Tradition meets the exotic at Abu Dhabi’s Shawarma Time restaurant

A new shawarma restaurant in Abu Dhabi has been quietly turning the traditional concept upside down and trimming a lot of the associated fat in the process, offering sandwiches based around unheard-of fillings including hammour, buffalo, turkey and mountain gazelle.
The Shawarma Time restaurant on Najda Street in Abu Dhabi. Delores Johnson / The National
The Shawarma Time restaurant on Najda Street in Abu Dhabi. Delores Johnson / The National

A new shawarma restaurant in Abu Dhabi has been quietly turning the traditional concept upside down and trimming a lot of the associated fat in the process, offering sandwiches based around unheard-of fillings including hammour, buffalo, turkey and mountain gazelle.

Next month, Shawarma Time, on Najda Street will start offering two more exotic versions: ostrich and goat shawarma.

Each of the shop’s offerings come delicately wrapped in either square-shaped half-wholemeal bread, Lebanese saj bread or thinner Arabic bread.

Adventurous types can also choose between six different sauces, including sweet chilli, Indian masala and tartar.

Since Shawarma Time opened last August, the mountain gazelle meat has been proving the most popular of the exotic meats of offer – particularly with local clientele.

“Thirty per cent of our weekend customers come to sample our gazelle, which is legally sourced from a farm in Al Ain,” explains the managing director, Lilian Banin Joumah.

Lilian is Brazilian and her husband and co-founder of the business, Issa Joumah, is Jordanian, so the regular menu is a healthy fusion of Brazilian influences and Middle Eastern traditional offerings.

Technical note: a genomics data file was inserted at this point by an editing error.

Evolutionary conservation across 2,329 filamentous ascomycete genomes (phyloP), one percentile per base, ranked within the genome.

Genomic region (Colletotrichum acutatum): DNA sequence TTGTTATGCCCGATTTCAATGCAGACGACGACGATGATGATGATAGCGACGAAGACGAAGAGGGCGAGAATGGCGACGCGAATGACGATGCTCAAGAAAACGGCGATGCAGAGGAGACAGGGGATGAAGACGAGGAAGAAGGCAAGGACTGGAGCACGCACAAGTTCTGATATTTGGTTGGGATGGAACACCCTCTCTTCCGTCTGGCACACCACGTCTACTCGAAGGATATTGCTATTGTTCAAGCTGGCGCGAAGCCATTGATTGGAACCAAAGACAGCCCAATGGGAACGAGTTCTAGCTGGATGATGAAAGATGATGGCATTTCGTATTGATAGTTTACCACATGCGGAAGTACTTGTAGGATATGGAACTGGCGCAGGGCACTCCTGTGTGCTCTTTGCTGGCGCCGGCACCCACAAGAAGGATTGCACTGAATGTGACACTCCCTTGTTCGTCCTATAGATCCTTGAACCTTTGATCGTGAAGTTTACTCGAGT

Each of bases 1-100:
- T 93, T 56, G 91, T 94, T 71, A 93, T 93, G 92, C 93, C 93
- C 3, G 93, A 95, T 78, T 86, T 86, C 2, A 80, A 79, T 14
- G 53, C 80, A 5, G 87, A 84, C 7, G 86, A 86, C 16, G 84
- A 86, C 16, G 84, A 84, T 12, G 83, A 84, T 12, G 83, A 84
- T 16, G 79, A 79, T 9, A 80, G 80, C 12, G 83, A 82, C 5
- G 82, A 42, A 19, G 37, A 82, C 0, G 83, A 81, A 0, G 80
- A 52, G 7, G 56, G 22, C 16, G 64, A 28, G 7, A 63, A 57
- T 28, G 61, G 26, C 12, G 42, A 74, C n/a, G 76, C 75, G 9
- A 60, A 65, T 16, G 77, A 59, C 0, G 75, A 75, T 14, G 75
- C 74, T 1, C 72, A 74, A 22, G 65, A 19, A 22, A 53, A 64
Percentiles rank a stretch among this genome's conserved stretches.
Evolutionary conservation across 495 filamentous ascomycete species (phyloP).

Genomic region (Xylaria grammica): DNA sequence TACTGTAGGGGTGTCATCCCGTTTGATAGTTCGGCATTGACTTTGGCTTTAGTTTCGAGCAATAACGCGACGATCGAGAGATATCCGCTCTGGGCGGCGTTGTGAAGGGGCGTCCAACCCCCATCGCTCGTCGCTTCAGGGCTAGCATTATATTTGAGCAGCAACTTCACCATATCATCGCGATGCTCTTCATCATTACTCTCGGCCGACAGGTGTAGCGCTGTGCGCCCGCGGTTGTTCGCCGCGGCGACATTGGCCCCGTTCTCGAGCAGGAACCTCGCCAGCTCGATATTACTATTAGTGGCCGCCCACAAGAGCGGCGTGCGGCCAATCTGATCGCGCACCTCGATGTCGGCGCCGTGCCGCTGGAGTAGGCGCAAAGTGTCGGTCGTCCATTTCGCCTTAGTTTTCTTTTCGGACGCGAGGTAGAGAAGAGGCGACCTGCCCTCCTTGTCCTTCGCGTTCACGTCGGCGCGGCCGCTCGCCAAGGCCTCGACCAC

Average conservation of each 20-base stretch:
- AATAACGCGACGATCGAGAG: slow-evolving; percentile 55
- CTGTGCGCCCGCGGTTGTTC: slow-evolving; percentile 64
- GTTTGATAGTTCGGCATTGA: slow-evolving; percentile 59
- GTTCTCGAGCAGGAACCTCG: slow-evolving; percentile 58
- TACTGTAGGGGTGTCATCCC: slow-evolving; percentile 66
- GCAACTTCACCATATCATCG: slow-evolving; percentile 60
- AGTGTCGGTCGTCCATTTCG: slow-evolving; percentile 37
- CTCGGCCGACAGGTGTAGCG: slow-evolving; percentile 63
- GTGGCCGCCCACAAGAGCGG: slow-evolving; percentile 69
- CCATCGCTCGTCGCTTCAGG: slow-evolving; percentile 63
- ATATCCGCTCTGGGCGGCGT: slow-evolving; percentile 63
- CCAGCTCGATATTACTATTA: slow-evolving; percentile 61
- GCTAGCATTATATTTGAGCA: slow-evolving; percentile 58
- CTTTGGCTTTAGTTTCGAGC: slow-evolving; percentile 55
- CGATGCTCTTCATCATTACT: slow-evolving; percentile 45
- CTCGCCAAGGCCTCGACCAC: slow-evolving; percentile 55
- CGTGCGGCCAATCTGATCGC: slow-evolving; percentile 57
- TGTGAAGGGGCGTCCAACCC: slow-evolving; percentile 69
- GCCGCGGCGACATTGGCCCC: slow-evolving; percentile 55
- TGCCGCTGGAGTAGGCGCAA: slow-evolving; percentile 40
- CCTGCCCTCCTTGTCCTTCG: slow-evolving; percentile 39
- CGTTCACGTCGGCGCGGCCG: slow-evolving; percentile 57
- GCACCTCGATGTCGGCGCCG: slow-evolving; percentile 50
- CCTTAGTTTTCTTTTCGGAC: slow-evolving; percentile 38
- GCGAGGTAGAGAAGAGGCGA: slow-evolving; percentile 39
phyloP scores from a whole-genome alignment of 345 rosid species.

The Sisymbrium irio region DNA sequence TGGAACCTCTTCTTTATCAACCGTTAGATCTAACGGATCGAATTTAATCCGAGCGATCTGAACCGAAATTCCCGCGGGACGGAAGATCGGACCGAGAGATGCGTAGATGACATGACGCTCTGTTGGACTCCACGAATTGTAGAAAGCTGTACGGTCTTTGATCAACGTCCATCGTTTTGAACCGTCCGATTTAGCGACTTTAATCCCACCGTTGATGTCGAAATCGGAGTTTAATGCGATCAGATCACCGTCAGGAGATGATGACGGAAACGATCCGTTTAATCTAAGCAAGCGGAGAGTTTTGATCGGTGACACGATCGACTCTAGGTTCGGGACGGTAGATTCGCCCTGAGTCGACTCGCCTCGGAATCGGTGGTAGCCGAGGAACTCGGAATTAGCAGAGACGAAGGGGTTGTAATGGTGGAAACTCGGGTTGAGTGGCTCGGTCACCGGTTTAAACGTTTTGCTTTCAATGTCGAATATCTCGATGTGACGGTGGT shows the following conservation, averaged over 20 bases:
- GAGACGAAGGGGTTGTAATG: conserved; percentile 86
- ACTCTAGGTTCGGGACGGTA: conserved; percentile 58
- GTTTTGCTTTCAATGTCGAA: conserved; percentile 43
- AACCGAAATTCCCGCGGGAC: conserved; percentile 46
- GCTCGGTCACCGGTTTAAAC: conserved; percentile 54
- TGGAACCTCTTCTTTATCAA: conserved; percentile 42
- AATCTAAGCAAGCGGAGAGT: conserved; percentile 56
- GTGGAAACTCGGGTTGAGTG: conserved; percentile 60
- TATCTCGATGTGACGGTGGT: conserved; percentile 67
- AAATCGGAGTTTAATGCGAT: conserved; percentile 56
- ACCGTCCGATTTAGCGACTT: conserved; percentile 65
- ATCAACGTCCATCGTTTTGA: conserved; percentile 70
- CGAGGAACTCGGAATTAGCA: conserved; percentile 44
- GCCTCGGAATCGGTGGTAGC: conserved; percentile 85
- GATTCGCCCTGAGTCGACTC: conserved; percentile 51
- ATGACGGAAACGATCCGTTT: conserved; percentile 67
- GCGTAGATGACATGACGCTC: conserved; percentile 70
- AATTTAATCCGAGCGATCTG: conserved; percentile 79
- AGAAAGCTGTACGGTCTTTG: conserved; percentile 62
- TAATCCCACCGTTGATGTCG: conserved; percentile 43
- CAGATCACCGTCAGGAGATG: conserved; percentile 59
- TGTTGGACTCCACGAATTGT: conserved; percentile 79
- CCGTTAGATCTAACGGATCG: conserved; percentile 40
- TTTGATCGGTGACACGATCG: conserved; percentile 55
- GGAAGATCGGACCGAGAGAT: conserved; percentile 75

That means a popular appetiser, coxinha – Brazilian potato dough balls – is filled with a choice of shawarma meat. The recipe is an adaptation of a snack Lilian’s mother used to cook for her as a child.

But the idea of opening a shawarma restaurant was Issa’s.

“My husband loves shawarma,” says Lilian. “We’ve lived in Abu Dhabi for 10 years and we used to visit shawarma restaurants all the time, but Issa used to find faults with all the shawarma restaurants here. We started holding gatherings at home for friends to try out our own shawarmas on them, and found we could make better shawarmas ourselves. We realised people were becoming more health conscious, so we thought – why not follow that trend, and offer a shawarma with less fat? The quality of our meat is better than our competitors, so we’ve had to increase the price.”

A standard shawarma at Shawarma Time is priced at Dh15, and speciality meat shawarmas are Dh25.

“Because it costs us so much to bring the exotic meats in, we don’t make a profit from them,” admits Lilian. “We sell these meats to catch people’s attention.

“They’re also really tasty, but sometimes it’s hard to persuade people to try what they’re not used to. We did offer shark for a while, and people gave us strange looks when we told them the special of the day was shark shawarma. But it was so tasty! It’s a shame people have such negative perceptions of shark.”

Fresh Indian buffalo was put on the specials menu to attract more Indian customers.

It tastes similar to the lean veal beef also served at Shawarma Time, but with a sweeter and richer flavour.

The seafood shawarma contains squid and shrimp, and was made available following a suggestion by a regular customer.

In the past, camel shawarma was also on the menu, but Lilian decided to take it off due to reports the Mers virus can be contracted by eating camel meat.

• Shawarma Time is open from 10am to 1am. Call 02 6336633 or visit Shawarma Time

artslife@thenational.ae

Published: May 13, 2014 04:00 AM

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